In Stalinist Russia, a smart cop knows just how dangerous it is to be a smart cop.
Alexei Karolev, senior detective in Moscow’s CID in 1937, has earned himself a reputation for competence and discretion he often wishes he hadn’t. The discretion part is what Karolev on his gloomy days—of which he has a fair share—views with particular alarm, since it’s earned him the attention of certain shivery personages high in the Communist Party. These are people to whom all publicity is bad publicity, and for whom Karolev has become the go-to guy whenever there’s a sticky situation like this one: On a movie set near Odessa, a young woman commits suicide, a young and beautiful party member famously connected to a super-powerful party member. Nikolai Ezhov, Commissar of State Security and head of the dreaded NKVD, has reason to believe that the young woman had help shuffling off her mortal coil. Ezhov wants Karolev to travel to Odessa to sort things out but without seeming to do so—that is, to catch a murderer without actually conducting an investigation. It’s a minefield of a mission, but, as Karolev knows full well, failure is never an option with the Ezhovs of the Party, their desk drawers brimming with one-way tickets to Siberia.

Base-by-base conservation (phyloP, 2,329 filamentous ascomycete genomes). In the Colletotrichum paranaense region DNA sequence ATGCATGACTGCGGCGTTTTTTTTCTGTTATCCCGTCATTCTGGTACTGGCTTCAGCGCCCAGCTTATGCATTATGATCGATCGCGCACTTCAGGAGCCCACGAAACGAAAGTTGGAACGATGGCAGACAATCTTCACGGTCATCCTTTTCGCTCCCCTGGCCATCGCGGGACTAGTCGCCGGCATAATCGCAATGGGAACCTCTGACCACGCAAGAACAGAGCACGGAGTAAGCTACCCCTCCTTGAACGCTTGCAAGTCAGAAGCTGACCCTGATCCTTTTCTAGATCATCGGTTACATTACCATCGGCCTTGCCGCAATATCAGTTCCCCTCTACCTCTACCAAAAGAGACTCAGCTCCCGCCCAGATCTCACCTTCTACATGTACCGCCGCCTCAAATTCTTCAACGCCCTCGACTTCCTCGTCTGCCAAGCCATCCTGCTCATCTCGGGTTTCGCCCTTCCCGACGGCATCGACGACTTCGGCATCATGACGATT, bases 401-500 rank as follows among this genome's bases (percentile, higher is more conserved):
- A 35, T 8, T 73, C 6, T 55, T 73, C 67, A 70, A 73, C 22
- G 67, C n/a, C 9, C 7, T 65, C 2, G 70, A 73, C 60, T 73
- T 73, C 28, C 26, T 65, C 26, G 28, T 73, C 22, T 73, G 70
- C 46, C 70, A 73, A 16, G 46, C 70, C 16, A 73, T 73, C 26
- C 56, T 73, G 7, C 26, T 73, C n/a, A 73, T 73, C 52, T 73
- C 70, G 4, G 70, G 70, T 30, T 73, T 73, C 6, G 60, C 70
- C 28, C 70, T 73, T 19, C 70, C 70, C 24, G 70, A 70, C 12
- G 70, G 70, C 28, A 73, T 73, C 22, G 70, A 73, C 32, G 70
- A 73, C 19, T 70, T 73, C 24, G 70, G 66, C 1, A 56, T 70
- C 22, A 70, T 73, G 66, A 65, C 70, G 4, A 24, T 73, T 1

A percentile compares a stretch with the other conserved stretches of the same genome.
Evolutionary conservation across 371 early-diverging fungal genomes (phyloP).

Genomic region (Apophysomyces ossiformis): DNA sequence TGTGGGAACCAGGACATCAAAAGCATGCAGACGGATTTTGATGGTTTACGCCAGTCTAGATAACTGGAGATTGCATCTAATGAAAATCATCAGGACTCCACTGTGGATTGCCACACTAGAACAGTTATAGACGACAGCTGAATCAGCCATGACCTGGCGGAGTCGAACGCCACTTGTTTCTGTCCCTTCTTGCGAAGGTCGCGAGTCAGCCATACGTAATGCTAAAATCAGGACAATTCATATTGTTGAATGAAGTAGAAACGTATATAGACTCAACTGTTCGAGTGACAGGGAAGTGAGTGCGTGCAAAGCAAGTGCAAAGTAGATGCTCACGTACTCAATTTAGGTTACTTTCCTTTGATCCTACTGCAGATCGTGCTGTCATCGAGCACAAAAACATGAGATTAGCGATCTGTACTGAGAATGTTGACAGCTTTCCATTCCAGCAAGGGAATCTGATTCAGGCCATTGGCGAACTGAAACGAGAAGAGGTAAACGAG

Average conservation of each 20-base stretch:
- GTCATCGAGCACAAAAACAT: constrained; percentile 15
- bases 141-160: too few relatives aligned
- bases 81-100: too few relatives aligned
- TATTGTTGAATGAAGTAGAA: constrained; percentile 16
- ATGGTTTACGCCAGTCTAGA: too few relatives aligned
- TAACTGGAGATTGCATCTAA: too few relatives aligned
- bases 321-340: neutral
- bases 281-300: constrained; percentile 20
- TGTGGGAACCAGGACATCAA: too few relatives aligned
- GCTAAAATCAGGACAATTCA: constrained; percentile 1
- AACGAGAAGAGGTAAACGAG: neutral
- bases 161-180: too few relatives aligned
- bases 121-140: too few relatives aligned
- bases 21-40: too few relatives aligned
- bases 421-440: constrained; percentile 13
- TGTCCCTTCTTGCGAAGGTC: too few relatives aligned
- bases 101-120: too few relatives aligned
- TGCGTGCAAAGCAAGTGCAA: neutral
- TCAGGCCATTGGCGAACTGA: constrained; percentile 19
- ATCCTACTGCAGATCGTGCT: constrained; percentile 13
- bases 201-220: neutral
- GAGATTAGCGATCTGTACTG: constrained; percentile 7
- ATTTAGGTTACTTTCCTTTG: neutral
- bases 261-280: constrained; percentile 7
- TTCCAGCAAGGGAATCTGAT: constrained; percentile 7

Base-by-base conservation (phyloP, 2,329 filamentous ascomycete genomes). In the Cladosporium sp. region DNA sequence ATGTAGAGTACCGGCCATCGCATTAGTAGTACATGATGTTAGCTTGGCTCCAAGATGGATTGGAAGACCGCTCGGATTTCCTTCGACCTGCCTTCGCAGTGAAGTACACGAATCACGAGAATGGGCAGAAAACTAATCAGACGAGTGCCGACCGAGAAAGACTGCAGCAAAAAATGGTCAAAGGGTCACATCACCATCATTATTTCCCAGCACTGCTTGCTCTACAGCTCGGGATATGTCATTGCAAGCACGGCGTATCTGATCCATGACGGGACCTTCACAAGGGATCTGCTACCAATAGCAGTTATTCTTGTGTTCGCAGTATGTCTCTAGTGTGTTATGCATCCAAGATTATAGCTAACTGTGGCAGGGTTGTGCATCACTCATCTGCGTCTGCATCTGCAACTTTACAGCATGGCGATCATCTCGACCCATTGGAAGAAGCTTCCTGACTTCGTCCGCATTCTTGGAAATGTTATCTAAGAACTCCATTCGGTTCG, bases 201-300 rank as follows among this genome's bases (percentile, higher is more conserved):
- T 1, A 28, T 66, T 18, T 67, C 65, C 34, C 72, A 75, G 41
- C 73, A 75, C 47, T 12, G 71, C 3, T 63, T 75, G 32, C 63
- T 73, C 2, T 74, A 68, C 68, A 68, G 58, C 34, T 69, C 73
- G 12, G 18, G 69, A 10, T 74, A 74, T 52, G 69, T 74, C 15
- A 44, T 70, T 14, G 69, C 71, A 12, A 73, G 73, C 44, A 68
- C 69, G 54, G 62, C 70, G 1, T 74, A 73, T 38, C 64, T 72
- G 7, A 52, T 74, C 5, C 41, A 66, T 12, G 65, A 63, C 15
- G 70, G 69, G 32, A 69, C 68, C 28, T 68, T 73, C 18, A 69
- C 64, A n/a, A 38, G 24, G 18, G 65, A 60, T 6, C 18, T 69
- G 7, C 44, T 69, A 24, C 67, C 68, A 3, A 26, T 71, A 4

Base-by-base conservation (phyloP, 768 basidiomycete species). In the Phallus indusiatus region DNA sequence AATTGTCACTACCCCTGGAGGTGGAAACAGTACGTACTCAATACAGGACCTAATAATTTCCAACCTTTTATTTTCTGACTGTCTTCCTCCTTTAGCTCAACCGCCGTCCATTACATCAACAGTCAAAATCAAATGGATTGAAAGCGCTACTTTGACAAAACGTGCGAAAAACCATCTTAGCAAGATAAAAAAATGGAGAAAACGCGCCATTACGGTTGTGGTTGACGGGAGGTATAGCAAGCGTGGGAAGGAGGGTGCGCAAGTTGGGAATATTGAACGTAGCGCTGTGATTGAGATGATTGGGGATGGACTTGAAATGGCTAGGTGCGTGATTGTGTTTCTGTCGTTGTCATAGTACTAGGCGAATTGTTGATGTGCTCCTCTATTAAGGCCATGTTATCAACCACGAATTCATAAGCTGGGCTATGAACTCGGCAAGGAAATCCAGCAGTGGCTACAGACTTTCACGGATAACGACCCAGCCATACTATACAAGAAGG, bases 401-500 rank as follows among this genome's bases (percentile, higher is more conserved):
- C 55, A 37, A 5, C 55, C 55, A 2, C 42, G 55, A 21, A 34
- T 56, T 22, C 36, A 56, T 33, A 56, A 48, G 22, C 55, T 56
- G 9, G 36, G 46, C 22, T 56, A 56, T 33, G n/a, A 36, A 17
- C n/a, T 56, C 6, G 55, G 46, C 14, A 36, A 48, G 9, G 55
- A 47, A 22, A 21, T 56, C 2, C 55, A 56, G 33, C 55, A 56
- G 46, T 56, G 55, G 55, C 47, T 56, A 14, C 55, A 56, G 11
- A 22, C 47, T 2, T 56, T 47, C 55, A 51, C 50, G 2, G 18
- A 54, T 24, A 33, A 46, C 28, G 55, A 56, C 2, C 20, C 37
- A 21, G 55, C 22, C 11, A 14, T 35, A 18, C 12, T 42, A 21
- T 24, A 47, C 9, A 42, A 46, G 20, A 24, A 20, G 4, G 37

Though he’s not quite as fully realized as Stuart Kaminsky’s Porfiry Rostnikov, the appealing Karolev in his second appearance (The Holy Thief, 2010) invites comparison to him. That’s high praise indeed.